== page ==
Cob construction

On both sides of the Channel there is a long tradition of building with earth, called 'cob' in England and 'bauge' in France. The environmental advantages of constructing in this way are obvious; so the CobBauge project was set up to take a fresh look at this method, with the aim of creating a new cob formula that would allow a pure cob building to pass modern day building regulations without the addition of other materials. 

This Creative Associate project began when investigative artist Simon Ryder approached the Cobbauge team at the University of Plymouth, led by Professor Steve Goodhew, intrigued by the combination of low-tech material and high-tech science being employed to re-evaluate cob use. Simon's practice focuses on the interaction between technology and understanding, previously utilising radioactive isotopes, LIDAR scanning, thermal photography, ultrasound and virtual reality in his work. As 'Just Add Water' progressed, Simon's focus veered from the purely technical (infra-red photography used to assess the insulating properties of cob) towards the labile thinking that the project embodies – away from a passive inert relationship with materials to an active engagement with the living nature of earth and what that means for someone inhabiting a cob building. 

Creating the video 

Photogrammetry uses photography to reconstruct objects from a series of individual views: in some ways reversing the single perspective approach developed during the Renaissance. By analysing multiple views of a single object the software (Metashape) calculates angles and distances between views and from that infers the form of the object at the centre of this multiple perspective. 
The construction of the 3D object starts with a cloud of individual points in space, from which a surface mesh is made, before the colour and texture captured in the photos is then applied to make a 'realistic' model of the original subject. For 'Just Add Water' Simon stopped at the point cloud stage.
The ability of a solid-looking object to dissolve into a mass of points on closer inspection only to reform as something else seemed to better represent the process of cob building.
4 scans, 8 million 'point' 3D model
4 scans, 8 million 'point' 3D model
Visualisations of moisture data
Visualisations of moisture data
Further developed moisture visualisations
Further developed moisture visualisations
Storyboard version II
Storyboard version II

‘Just Add Water’ complements the research undertaken by the CobBauge Project by taking the viewer through an audio/visual representation of the process of analysing the basic natural materials used to make optimised Cob. The sounds give a more visceral impression of the moisture contents of the ingredients and the mixing process. The data point representations of the scientific information give the viewer a chance to examine the peaks and toughs of our findings. The internal scans are of the research panels and testing in the Brunel labs so directly connect with the project’s research.  Professor Steve Goodhew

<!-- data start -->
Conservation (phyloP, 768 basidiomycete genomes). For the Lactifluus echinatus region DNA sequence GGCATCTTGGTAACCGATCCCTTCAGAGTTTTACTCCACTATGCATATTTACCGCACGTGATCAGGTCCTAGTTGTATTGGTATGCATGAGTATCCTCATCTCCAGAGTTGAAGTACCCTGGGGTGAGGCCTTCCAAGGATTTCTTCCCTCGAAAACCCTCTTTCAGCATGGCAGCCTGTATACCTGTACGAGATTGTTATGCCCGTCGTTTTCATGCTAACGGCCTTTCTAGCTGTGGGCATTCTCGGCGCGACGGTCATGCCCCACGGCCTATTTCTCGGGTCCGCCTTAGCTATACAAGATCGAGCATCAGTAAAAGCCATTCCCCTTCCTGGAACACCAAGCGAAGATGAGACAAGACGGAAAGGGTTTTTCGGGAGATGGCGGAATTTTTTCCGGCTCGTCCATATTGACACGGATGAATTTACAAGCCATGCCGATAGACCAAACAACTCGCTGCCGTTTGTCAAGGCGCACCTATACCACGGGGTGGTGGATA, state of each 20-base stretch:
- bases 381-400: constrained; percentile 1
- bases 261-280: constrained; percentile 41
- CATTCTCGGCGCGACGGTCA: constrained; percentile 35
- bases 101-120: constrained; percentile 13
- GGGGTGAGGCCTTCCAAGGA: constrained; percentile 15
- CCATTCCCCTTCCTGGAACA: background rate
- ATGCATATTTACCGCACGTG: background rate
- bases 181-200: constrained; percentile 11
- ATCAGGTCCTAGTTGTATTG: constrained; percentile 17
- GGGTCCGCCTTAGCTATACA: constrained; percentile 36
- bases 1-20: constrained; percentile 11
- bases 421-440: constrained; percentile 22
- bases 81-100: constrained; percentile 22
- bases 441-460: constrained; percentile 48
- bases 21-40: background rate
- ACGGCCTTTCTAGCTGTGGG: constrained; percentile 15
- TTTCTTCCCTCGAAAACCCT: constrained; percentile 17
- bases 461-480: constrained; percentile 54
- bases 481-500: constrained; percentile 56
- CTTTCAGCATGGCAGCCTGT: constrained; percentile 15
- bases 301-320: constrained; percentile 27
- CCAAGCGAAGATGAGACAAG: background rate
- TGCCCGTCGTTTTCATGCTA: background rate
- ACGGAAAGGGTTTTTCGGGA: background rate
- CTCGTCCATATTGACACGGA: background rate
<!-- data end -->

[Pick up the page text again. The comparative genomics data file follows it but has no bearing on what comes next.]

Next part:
Led by Professor Steve Goodhew, a traditional building method is being repurposed through an international research project with a view to constructing a new generation of energy-efficient homes.

Cob houses have existed in the south of England and northern France for centuries; however, the construction industry has been unable to create a cob material that meets new thermal and structural building regulations.

CobBauge Wall Build 2020
CobBauge Wall Build 2020 at the University of Plymouth

Simon Ryder 

Driven by an innate curiosity in the world around him and captivated by how we can extend our sense of 'seeing' into the invisible through the use of various technologies, Simon's investigative practice has taken him far and wide: from cathedral crypt, to cancer unit, immigration centre, forests and wetlands, and the world of the gut microbiome. Through exploring and visualizing alternative perspectives his work offers space for renewed empathy and understanding for the natural world around us.


Creative Associates

The Sustainable Earth Institute's Creative Associates projects aim to explore novel and innovative ways of communicating research and develop a portfolio of case studies of the different creative approaches possible.
Patient at Krygyz Research Institute of Balneology and
Recovery Treatment. Interestingly, it doesn’t take much to move people from the
formal expressions in portraits into a much warmer mood. Image: Carey Marks
Image: Carey Marks/Creative Associates